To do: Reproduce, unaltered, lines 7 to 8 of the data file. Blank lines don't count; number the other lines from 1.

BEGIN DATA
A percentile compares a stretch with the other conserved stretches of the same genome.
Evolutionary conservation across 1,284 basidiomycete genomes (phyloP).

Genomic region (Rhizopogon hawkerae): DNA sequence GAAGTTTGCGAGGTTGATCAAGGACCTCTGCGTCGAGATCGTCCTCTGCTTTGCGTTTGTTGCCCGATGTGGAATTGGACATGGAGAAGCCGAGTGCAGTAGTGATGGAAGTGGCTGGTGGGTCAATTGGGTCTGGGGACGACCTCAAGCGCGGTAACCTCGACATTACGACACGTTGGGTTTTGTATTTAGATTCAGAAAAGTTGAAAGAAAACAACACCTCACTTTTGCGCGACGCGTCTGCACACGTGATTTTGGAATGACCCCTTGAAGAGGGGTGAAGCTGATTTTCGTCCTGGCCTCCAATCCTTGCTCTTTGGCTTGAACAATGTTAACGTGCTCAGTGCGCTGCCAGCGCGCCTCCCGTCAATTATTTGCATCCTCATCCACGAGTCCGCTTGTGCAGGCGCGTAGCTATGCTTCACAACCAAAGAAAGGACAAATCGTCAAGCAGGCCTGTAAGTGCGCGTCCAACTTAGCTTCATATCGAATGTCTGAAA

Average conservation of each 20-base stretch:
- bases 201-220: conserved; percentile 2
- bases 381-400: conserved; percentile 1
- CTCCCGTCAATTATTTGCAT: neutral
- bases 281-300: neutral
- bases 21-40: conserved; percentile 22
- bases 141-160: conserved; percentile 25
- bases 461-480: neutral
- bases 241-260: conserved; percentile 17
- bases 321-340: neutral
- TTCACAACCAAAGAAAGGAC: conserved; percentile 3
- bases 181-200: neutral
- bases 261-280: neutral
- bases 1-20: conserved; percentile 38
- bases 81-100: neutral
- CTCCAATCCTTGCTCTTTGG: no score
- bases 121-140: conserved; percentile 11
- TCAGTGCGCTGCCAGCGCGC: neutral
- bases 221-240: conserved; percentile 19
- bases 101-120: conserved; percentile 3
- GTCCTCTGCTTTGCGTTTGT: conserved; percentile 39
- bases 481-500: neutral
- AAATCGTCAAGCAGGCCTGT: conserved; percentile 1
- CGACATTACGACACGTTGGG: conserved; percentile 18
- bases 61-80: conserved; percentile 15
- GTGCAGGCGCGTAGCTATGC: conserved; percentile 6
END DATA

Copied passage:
- CTCCCGTCAATTATTTGCAT: neutral
- bases 281-300: neutral